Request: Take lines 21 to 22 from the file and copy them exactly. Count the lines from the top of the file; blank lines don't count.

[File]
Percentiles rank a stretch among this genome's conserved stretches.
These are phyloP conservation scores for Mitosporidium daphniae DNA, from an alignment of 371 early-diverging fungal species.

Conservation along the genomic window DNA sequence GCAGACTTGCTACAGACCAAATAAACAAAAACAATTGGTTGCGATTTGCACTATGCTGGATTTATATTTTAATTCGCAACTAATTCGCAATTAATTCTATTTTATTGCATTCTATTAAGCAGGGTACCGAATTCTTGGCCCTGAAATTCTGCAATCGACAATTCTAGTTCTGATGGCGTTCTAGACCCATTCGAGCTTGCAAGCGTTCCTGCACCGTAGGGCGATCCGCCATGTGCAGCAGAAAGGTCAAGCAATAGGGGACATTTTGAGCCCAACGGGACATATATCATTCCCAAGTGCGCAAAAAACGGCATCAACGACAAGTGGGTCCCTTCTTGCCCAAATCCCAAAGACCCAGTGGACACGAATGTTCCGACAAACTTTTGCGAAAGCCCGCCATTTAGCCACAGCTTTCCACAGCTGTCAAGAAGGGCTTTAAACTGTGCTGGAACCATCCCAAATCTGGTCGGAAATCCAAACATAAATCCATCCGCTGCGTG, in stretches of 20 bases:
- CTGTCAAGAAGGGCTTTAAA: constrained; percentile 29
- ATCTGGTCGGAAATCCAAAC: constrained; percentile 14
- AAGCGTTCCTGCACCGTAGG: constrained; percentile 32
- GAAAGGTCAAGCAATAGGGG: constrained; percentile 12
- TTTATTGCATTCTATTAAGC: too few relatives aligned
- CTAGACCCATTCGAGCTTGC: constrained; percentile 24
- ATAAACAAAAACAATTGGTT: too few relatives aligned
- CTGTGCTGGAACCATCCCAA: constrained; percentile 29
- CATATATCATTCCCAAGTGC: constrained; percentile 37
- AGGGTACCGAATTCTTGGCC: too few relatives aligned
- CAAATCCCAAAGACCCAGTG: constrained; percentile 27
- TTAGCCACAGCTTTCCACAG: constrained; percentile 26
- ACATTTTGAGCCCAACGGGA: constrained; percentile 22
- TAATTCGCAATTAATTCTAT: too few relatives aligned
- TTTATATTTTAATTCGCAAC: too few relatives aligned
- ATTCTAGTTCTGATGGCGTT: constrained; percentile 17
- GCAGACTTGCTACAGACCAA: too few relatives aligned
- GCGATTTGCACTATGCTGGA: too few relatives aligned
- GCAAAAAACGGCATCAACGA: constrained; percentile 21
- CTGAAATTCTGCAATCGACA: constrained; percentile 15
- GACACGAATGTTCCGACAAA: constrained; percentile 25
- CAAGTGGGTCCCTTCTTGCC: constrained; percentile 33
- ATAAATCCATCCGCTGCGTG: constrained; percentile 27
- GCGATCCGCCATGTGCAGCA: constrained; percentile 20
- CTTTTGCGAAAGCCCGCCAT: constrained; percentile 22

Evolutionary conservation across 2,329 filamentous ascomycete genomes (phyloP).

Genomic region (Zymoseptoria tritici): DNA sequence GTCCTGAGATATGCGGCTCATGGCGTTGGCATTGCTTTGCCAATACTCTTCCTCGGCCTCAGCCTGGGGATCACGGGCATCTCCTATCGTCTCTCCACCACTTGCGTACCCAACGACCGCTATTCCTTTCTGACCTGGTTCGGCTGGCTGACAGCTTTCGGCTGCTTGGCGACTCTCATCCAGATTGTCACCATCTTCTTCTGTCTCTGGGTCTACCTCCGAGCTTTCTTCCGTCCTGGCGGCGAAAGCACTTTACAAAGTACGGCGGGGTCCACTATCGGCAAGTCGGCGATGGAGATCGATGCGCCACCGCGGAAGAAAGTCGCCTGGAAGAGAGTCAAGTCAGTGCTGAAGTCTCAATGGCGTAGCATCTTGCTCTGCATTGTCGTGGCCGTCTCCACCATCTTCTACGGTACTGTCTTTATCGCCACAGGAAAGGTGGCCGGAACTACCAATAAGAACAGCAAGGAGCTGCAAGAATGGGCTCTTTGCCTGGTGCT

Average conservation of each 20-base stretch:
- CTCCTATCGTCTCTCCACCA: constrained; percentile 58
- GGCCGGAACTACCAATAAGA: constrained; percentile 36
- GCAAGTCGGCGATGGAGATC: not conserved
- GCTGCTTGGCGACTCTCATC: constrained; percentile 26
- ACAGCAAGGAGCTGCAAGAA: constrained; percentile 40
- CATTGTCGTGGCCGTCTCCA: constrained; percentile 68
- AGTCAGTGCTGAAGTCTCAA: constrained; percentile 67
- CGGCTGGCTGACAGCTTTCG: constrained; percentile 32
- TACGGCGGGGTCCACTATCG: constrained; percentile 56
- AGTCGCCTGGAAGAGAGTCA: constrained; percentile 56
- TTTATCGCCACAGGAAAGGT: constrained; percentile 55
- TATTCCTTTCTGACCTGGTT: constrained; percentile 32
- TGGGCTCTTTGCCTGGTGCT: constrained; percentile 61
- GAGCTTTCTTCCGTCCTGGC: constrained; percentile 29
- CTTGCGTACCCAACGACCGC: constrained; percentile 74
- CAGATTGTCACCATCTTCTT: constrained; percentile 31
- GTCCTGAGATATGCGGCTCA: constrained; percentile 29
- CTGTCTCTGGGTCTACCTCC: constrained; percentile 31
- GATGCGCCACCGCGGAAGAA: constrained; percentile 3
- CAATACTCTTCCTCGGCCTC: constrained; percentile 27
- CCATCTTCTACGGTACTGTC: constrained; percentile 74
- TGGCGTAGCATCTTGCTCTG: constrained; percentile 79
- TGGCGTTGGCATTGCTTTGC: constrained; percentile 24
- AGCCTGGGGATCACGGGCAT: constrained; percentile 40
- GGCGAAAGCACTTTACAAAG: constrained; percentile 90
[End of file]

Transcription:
- GCGATTTGCACTATGCTGGA: too few relatives aligned
- GCAAAAAACGGCATCAACGA: constrained; percentile 21